When Google launched its Linux-based Chrome OS in early 2010 and its Chromebook pilot program later that year, most pundits didn’t quite agree with our own MG Siegler’s premise that Google had dropped a “nuclear bomb on Microsoft.” A few years later, it sure doesn’t look like Microsoft has much to fear from Chrome OS. But despite its slow start, it looks as if the Chrome OS momentum is slowly picking up. Google has traditionally been very quiet about Chromebook sales and mostly focused on very large enterprise and educational installs. That’s clearly also the target market for the Chrome OS ecosystem right now, but when Acer says that its $199 C7 Chromebook now accounts for 5-10 percent of its U.S. shipments, it’s clear that some of those devices must have gone to regular users, too.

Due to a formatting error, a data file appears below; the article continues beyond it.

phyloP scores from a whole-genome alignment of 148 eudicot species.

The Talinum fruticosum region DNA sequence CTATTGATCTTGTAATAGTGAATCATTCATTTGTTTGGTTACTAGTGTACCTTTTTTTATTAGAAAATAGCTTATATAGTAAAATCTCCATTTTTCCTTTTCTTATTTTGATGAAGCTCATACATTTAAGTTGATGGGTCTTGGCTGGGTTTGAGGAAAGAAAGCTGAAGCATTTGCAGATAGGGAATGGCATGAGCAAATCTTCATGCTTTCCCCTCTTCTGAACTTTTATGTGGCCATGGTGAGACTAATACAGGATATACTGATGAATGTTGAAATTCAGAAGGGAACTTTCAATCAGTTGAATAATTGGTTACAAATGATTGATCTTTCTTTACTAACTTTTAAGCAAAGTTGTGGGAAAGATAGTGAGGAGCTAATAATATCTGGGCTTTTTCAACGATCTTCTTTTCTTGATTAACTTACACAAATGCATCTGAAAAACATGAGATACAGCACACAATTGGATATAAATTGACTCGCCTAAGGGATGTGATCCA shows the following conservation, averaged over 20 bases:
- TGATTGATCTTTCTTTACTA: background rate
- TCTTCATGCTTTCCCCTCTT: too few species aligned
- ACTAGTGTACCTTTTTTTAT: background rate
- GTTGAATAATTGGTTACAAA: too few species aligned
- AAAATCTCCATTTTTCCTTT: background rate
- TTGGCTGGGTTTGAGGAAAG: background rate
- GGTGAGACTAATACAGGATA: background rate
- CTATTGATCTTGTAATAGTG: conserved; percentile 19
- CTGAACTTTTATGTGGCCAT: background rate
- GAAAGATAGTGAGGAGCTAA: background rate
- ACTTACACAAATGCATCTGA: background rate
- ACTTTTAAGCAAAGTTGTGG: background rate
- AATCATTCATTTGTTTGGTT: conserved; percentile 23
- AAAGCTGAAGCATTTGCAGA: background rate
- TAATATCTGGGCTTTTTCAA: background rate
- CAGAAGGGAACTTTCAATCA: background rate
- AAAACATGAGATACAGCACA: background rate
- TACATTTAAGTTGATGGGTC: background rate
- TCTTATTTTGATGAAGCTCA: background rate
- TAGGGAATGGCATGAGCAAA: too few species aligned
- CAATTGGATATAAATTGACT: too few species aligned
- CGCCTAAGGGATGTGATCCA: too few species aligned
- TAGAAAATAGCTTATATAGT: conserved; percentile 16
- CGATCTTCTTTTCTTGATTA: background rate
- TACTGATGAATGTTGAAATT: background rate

About Shelly Palmer
Named one of LinkedIn’s Top 10 Voices in Technology, Shelly Palmer is CEO of The Palmer Group, a strategic advisory, technology solutions and business development practice focused at the nexus of media and marketing with a special emphasis on augmented intelligence and data-driven decision-making. He is Fox 5 New York's on-air tech and digital media expert, writes a weekly column for AdAge, and is a regular commentator on CNBC and CNN. Follow @shellypalmer or visit shellypalmer.com or subscribe to our daily email http://ow.ly/WsHcb
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"Chromebook Momentum Beginning to Pick Up" by @ShellyPalmer
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